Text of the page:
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Why Psychotherapy?

therapybranchMany people see no point in going and seating to talk with somebody if after all they aren’t going to solve their problems. However, latest research and science demonstrate that what happens in a Psychotherapy session is more than a simple conversation. It changes your brain. Oh wow…that sounds too good to be true. How can a simple conversation or as Freud called it. The “talking cure,” change the brain?

What happens in a therapy room isn’t just a conversation. It is a synchronism between two brains when one nurtures each other. There have to be certain elements for this to happen. And that is why it is not the same that talking to your best friend or a family member. It can certainly happen with them as well. But if you are looking into therapy is probably because conversations with the people around you don’t provide you with these elements.

You need Psychotherapy if you want a real lasting change in your life.

It’s as simple as that. You have tried on your own, you have tried different ways. And it just didn’t work. Working together, you and your therapist will identify your goals (what you want to have happen), the obstacles that are in your way. And agree on how you’ll know when you are making progress. Therapy has one clear and definite purpose: that something of positive value and constructive usefulness will come out of it for you.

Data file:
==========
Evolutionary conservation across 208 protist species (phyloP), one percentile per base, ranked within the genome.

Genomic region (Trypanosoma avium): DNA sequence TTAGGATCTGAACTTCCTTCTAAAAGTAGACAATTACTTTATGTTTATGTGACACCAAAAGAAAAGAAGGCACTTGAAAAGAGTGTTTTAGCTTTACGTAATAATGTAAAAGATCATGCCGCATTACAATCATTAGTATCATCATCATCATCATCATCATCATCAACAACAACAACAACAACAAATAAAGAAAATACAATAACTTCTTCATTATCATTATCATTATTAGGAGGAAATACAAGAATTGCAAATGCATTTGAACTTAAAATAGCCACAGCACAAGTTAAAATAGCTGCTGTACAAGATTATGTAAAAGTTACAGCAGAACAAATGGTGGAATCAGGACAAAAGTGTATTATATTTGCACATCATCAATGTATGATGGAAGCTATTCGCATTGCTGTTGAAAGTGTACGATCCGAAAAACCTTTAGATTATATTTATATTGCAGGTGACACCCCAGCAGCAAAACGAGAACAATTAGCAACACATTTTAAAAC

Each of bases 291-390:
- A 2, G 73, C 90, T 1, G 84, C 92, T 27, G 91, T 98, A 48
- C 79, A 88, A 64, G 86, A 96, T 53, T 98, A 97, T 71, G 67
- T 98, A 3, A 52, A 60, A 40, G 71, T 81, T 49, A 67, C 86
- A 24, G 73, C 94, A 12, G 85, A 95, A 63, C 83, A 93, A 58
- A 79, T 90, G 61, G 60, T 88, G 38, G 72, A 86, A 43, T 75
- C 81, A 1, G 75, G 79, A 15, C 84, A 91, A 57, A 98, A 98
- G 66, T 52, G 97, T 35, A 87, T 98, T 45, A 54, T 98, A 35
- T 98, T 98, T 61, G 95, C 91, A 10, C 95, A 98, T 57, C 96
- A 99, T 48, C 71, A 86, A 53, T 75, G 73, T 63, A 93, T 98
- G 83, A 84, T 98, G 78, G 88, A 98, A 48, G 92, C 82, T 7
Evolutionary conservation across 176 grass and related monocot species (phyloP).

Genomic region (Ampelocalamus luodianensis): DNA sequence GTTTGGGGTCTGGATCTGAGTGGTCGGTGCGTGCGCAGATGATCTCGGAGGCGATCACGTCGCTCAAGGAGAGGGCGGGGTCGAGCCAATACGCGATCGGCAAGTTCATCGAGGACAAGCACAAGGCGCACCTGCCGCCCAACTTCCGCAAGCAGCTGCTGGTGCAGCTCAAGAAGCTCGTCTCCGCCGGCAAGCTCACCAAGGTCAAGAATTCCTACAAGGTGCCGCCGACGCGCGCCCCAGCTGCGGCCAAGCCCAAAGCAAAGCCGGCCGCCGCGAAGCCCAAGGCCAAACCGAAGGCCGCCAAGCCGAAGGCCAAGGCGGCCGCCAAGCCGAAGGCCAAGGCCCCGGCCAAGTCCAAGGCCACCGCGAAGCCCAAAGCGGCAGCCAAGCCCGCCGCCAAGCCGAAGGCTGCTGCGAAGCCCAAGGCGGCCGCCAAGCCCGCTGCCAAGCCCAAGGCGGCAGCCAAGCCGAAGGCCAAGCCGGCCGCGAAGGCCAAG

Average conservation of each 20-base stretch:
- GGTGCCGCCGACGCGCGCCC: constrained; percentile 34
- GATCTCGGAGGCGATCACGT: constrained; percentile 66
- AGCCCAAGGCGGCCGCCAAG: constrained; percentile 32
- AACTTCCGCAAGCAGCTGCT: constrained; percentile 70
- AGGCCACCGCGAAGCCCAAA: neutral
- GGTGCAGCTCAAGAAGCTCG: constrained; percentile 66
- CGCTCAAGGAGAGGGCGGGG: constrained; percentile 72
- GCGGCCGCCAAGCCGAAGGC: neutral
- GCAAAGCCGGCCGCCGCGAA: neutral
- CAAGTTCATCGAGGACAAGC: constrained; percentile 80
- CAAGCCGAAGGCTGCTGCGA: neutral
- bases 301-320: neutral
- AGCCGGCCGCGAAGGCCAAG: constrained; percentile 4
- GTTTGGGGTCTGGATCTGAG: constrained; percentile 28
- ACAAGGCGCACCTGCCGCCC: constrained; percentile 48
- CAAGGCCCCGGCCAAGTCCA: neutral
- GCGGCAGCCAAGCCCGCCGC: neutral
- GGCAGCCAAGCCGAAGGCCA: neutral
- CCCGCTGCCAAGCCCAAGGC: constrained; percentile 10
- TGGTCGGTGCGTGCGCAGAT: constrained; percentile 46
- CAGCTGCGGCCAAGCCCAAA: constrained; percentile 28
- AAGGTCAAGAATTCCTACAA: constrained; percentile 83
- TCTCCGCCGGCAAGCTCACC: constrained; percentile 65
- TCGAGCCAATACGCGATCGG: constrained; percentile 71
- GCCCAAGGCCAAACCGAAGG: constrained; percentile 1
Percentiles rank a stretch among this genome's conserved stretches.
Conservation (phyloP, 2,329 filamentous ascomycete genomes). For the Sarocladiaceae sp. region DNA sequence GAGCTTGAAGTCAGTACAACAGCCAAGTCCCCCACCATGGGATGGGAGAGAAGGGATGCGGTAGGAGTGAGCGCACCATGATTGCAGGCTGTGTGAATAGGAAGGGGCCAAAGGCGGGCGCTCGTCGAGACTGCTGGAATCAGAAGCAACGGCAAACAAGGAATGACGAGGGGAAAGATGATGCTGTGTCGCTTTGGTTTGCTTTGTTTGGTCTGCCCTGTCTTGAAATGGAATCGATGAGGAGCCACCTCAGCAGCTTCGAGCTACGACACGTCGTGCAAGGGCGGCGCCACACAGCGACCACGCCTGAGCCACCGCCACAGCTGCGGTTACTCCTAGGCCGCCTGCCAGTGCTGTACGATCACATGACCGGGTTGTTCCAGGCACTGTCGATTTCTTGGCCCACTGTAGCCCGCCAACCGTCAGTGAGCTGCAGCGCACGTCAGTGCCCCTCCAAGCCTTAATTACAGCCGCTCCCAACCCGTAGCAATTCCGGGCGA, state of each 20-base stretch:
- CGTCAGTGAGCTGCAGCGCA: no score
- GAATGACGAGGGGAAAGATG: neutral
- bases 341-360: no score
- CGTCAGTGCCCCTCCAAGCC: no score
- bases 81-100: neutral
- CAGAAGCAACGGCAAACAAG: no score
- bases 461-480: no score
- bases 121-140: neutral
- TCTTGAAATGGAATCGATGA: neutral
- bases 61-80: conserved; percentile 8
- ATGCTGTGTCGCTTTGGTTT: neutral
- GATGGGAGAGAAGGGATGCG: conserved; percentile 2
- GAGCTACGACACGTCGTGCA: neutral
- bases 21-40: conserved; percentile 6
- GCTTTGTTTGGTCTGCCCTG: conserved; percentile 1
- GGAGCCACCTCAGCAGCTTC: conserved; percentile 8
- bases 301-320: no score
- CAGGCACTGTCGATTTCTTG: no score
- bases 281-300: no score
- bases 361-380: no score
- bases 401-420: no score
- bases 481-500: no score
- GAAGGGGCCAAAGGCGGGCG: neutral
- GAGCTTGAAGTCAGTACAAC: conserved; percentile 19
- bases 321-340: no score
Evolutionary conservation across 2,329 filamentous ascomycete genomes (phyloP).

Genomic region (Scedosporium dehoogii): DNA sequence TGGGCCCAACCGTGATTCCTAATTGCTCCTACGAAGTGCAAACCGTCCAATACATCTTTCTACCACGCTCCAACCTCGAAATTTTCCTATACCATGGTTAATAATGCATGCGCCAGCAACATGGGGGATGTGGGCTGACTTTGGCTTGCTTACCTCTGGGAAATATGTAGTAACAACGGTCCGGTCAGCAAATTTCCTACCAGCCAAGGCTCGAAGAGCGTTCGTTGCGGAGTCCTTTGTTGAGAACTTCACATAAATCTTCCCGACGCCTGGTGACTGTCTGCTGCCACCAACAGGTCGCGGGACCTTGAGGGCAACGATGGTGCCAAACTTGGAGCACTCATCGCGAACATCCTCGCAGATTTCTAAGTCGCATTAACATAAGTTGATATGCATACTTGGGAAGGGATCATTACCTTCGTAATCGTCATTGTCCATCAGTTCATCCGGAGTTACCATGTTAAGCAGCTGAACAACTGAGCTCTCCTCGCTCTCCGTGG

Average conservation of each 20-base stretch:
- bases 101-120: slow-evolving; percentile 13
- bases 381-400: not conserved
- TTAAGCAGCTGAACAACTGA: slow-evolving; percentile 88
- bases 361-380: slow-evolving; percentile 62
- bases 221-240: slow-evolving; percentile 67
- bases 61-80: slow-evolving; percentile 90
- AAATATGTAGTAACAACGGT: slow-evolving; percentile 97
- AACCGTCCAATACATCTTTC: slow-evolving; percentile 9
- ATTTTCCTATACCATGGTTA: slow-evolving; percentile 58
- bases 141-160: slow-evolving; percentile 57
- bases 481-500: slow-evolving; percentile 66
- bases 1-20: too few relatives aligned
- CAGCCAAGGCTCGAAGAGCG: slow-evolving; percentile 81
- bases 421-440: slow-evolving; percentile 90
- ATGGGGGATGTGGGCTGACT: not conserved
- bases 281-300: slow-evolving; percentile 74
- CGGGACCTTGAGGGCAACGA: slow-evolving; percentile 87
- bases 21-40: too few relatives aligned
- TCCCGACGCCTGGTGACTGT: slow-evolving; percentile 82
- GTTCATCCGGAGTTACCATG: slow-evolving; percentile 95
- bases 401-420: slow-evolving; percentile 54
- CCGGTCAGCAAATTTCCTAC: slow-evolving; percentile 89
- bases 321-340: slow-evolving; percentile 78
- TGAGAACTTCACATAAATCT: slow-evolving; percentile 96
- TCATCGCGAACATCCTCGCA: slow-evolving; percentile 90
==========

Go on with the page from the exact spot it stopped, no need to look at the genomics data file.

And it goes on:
The thoughts and feelings you share together with the professional techniques the therapist uses build the relationship you need to promote the change you are looking for. Because the relationship with the therapist is so essential to the effectiveness of the process, it is very important that you find someone with whom you feel a comfortable connection, a therapist who makes you feel understood.

In Psychotherapy, you intentionally make yourself vulnerable to another human being and you may talk about some things that are very painful for you. However, it is the very process of trusting to release your feelings–the good and the bad–and knowing that the therapeutic relationship permits you to safely explore deeply felt sources of conflict and dissatisfaction that will finally allow you to make lasting, positive changes in your life.